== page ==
Methane hydrates are globally distributed in sediments along the continental margins and potentially contain more energy than all fossil fuel reserves. However, methane is also a potential greenhouse gas which could play a major role in global climate change. Understanding the stability of gas hydrates can help us to understand their role in the climate change. Three main factors affect the stability of hydrates: Temperature (T), Pressure (P) and composition. Hydrates become unstable when they are exposed to pressures and temperatures outside the hydrate stability zone (HSZ) in a process commonly called dissociation. However, hydrates can also become unstable even when the pressure and temperature are within the HSZ but the concentrations of the hydrate forming gases are below their fully-saturated levels in the surrounding water phase. This process can be described as dissolution. In situ observations of marine outcrops of gas hydrates indicate that these hydrates exposed to surrounding seawater are more stable than predicted using diffusion-controlled models based on the surrounding methane saturations.
Naturally-occurring hydrates may not be simple structure I (sI) methane hydrates and may contain higher hydrocarbons like ethane, propane etc., which forms structure II (sII) hydrates. Therefore, these mixed hydrates may act to stabilize the hydrates. In this work, the dissolution of sII hydrates in the presence of water has been studied using molecular dynamics (MD) simulations to understand if and how the presence of ethane and propane may stabilize the hydrate. Lattice constants for sII hydrates were calculated and compared to experimental values to validate the OPLS potentials used for the hydrocarbon guest molecules. The effect of higher hydrocarbons, such as ethane and propane, on the stability of gas hydrate was studied by changing the composition in the hydrate phase keeping the methane composition constant in the large cage and small cages. Also, the effect of methane composition was also studied by changing the methane occupancy in large and small cages. MD simulations reveal that the fully occupied hydrate is more stable than the presence of empty cages. The number of methane molecules moved into the liquid phase from the hydrate phase has been increased with the decrease in the large cage occupancy. No effect was found on the dissolution of sII hydrate by changing the small cage occupancy from 100% to 81.5%. The dissolution of sII hydrate was linear in the first few nanometers of the simulations and then observed an oscillatory behavior; this oscillatory behavior is due to the hydrate formation and dissociation at the hydrate-water layer interface.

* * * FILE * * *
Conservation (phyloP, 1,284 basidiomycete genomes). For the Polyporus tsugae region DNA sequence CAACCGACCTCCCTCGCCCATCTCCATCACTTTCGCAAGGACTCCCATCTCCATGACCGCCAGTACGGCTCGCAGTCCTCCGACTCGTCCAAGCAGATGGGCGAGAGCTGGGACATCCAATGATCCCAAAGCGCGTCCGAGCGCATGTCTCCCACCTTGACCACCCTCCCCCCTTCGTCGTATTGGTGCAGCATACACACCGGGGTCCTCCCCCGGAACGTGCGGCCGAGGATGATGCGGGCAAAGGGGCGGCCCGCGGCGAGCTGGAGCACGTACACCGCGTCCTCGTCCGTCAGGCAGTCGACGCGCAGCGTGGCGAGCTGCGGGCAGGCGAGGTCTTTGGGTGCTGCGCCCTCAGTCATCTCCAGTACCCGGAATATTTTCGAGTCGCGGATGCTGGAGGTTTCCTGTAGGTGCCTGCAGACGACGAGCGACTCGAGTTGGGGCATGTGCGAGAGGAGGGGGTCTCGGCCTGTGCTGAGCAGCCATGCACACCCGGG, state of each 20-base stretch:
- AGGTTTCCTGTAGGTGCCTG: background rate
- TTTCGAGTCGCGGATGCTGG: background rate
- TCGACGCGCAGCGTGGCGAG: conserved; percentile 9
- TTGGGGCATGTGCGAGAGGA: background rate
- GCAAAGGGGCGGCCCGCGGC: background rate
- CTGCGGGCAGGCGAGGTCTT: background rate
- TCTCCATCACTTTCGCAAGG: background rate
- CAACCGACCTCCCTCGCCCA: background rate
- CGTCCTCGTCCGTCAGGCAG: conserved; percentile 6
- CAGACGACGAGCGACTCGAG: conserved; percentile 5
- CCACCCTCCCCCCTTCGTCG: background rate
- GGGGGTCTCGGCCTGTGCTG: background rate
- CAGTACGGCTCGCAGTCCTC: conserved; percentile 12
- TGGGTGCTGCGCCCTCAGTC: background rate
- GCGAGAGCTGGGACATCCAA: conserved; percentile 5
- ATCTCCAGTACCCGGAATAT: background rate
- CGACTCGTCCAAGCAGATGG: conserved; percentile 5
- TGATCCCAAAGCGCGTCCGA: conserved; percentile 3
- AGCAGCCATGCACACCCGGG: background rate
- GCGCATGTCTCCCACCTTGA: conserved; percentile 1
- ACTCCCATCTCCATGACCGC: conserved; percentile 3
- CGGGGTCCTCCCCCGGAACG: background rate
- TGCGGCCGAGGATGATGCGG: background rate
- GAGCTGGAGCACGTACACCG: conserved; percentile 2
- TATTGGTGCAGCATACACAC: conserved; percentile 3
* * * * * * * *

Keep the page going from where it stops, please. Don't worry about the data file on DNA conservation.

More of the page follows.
The probable phase in the marine sediments can be a two phase hydrate (H)-Liquid water (Lw) thermodynamic equilibrium in the absence of vapor phase. Understanding the fate and transport of hydrocarbons and hydrocarbon mixtures in the deepsea and underlying sediments requires accurate determination of this two phase H-Lw thermodynamic equilibrium in the absence of a free gas phase. In addition to controlling hydrate formation directly from the aqueous phase, the H-Lw equilibrium also provides the aqueous solubility of dissolving hydrate. The two phase H-Lw thermodynamic model is based on the van der Waals and Platteeuw model and the Holder model. The Langmuir constants, an important term, in the van der Waals Platteeuw model were calculated from cell potential parameters obtained from ab initio intermolecular potentials and the experimental data, i.e. it does not rely on empirical fitting parameters. Variable reference parameters were used for each guest molecule instead of using single value for all the guests. The Pitzer model was used to calculate the activity of seawater. The solubilities of pure methane, ethane, and propane in water at H-Lw equilibrium are compared to the available experimental data and shown to be as accurate as the experimental data. The model predictions show that the ratio of large to small cage occupancy decreasing with increase in temperature or pressure. The prediction of the model shows that at the two phase H-L w equilibrium in the presence of electrolytes forms the hydrate at lower pressures compares to the pure water at a given temperature and dissolved hydrocarbon solubility. Thus the presence of electrolyte promotes the hydrate formation rather than acting as an inhibitor. This is in reverse to that in the three phase vapor-liquidwater-hydrate (VLwH) region where it is well known that salts act as an inhibitor to hydrate formation. Finally, the methane-ethane-propane ratio from the Macondo oil spill had been used as a typical thermogenic hydrocarbon mixture and hydrocarbon solubilities at H-Lw equilibrium under deepsea conditions have been presented for pure water and seawater.
|Advisor:||Anderson, Brian J.|
|Commitee:||Celik, Ismail, Popp, Brian, Stinespring, Charter, Turton, Richard|
|School:||West Virginia University|
|Department:||Statler College of Engineering and Mineral Resources|
|School Location:||United States -- West Virginia|
|Source:||DAI-B 75/08(E), Dissertation Abstracts International|
|Subjects:||Chemical Oceanography, Chemical engineering|
|Keywords:||Hydrate-liquid water equilibrium, Mixed gas hydrates, Molecular simulations|
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